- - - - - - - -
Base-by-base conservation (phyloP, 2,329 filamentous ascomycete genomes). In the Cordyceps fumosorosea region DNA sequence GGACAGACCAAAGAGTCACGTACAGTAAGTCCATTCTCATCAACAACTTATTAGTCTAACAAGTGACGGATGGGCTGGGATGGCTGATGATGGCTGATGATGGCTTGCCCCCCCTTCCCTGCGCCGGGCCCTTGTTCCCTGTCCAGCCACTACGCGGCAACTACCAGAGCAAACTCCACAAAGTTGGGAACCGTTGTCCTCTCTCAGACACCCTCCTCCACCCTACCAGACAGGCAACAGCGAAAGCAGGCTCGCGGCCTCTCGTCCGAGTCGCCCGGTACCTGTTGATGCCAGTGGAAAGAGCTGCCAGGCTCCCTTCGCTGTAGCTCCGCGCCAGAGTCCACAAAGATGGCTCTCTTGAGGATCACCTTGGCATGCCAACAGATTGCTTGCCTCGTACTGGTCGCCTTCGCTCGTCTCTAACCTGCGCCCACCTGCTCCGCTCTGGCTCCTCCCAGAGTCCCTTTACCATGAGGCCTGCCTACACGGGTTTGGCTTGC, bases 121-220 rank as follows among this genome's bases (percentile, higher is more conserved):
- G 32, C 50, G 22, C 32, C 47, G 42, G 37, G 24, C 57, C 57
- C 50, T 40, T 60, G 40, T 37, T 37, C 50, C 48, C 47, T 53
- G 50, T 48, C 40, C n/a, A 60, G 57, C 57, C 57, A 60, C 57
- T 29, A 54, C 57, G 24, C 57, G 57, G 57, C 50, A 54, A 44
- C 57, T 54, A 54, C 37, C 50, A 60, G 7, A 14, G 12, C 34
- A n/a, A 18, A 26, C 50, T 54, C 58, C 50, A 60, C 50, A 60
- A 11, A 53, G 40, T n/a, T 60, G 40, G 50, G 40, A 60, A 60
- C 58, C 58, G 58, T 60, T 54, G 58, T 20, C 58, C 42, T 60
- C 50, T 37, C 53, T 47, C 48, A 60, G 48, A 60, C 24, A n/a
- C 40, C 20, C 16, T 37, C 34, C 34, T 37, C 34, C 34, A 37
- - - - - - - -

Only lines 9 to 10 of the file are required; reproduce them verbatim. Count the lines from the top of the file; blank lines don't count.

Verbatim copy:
- C 58, C 58, G 58, T 60, T 54, G 58, T 20, C 58, C 42, T 60
- C 50, T 37, C 53, T 47, C 48, A 60, G 48, A 60, C 24, A n/a